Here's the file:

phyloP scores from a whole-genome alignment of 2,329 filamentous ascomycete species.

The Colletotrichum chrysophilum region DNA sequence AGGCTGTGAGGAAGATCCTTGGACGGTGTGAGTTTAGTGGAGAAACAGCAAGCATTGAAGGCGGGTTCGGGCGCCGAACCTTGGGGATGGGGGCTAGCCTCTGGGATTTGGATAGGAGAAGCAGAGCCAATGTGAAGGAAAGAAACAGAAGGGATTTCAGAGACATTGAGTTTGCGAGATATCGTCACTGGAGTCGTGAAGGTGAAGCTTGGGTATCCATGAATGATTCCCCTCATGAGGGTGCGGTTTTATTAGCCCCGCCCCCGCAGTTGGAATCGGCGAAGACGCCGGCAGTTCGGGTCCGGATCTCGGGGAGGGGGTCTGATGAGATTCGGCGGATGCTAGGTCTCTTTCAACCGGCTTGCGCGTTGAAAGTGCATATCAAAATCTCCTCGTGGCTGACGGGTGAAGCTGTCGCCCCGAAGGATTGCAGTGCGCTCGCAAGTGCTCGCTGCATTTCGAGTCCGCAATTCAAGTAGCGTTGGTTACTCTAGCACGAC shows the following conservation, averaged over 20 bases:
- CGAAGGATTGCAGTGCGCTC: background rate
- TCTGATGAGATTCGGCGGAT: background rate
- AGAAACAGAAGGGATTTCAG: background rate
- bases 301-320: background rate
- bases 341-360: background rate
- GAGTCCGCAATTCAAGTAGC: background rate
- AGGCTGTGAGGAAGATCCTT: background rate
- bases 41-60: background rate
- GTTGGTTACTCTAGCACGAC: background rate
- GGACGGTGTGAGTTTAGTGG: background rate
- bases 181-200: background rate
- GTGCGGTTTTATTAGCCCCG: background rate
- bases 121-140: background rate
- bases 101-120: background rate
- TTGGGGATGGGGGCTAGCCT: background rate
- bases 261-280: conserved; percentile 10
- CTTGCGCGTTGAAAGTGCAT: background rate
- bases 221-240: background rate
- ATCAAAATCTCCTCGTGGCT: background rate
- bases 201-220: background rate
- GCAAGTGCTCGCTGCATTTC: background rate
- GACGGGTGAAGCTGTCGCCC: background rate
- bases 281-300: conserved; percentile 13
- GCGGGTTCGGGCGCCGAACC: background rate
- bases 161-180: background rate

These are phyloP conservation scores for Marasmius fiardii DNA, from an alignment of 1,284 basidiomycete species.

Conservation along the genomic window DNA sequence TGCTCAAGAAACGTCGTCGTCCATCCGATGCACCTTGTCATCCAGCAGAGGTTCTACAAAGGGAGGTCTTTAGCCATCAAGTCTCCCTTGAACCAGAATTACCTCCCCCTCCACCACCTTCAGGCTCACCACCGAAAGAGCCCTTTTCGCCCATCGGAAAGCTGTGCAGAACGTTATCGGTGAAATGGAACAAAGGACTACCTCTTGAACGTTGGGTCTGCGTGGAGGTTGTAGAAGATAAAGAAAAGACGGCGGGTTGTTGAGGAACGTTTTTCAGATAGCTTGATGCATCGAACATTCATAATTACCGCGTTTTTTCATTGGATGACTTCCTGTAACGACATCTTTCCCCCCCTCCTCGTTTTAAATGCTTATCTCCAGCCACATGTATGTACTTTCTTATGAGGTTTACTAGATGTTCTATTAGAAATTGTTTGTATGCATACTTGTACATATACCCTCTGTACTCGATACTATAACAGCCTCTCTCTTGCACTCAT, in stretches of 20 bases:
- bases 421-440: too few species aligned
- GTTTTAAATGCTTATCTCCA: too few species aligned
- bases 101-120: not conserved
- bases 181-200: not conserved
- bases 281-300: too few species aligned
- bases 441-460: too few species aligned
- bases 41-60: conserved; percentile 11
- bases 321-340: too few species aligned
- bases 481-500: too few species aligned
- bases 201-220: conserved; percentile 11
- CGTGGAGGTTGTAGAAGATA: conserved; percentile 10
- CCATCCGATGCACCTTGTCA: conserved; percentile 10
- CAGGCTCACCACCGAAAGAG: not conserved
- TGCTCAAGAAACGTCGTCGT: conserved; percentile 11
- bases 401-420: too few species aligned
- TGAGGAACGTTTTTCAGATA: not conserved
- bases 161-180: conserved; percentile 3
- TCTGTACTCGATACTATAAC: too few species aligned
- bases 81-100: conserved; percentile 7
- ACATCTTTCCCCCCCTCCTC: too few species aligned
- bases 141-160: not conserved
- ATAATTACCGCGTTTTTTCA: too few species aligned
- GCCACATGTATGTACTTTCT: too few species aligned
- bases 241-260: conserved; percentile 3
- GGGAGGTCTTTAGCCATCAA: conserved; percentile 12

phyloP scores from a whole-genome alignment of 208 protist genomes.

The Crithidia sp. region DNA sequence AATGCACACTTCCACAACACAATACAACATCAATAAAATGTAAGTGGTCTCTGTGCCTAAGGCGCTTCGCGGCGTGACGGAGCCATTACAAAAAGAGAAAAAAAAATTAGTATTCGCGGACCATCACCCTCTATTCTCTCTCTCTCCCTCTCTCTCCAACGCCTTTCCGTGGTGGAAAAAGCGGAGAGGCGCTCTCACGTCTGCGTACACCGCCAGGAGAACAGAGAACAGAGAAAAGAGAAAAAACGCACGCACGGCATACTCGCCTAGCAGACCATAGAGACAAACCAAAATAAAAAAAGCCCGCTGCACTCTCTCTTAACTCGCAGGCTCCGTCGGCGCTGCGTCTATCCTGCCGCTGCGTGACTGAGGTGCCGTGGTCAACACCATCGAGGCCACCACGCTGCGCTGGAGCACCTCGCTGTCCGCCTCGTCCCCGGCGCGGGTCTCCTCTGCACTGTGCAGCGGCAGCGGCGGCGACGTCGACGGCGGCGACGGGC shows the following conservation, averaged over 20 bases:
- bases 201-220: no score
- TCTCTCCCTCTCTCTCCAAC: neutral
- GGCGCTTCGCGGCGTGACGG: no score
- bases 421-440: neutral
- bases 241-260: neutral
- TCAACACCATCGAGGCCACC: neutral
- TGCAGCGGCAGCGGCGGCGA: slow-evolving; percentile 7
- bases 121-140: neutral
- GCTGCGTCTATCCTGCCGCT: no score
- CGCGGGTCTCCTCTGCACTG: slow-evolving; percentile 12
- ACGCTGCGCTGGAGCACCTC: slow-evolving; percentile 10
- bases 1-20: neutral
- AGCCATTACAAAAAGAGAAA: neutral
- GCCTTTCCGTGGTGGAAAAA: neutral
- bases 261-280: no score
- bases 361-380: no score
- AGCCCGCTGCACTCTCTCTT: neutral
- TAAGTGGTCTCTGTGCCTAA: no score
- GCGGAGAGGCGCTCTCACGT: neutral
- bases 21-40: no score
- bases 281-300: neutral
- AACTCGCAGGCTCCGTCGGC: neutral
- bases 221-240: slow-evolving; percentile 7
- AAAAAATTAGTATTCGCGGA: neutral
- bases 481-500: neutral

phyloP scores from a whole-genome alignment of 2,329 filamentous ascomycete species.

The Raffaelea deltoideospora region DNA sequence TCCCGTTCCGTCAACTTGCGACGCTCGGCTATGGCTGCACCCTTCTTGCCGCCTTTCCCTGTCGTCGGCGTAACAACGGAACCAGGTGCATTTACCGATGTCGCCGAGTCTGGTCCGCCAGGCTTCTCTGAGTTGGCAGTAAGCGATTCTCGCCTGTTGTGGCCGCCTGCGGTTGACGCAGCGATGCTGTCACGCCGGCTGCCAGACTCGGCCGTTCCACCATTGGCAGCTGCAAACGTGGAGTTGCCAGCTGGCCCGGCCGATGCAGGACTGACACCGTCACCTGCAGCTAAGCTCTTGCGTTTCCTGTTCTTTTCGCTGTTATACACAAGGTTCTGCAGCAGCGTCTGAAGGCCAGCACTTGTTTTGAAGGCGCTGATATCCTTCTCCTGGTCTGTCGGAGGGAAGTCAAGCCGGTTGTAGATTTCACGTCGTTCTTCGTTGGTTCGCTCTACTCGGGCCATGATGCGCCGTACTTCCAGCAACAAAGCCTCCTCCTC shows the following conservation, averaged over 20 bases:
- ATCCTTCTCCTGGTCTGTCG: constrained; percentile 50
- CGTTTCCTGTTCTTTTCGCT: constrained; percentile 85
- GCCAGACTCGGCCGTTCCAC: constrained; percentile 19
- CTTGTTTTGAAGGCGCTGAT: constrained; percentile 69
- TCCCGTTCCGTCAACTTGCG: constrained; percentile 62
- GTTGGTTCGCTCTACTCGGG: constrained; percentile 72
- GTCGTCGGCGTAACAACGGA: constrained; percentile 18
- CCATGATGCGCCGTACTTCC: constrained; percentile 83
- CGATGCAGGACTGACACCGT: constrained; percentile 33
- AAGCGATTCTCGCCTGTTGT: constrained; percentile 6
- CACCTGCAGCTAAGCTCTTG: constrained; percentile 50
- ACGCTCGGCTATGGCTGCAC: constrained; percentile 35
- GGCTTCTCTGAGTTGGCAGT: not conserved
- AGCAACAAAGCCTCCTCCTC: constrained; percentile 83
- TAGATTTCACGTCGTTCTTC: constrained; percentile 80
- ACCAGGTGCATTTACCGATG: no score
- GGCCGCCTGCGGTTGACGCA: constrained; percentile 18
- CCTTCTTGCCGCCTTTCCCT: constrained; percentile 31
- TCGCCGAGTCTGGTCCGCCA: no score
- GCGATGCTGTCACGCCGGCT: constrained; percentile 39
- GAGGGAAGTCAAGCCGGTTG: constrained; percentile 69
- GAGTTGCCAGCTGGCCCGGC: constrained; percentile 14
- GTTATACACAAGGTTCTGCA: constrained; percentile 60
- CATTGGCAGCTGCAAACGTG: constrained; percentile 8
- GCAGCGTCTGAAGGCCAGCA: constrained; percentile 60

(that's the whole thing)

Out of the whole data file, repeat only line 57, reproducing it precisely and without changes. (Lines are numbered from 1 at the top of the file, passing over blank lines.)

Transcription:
- bases 201-220: no score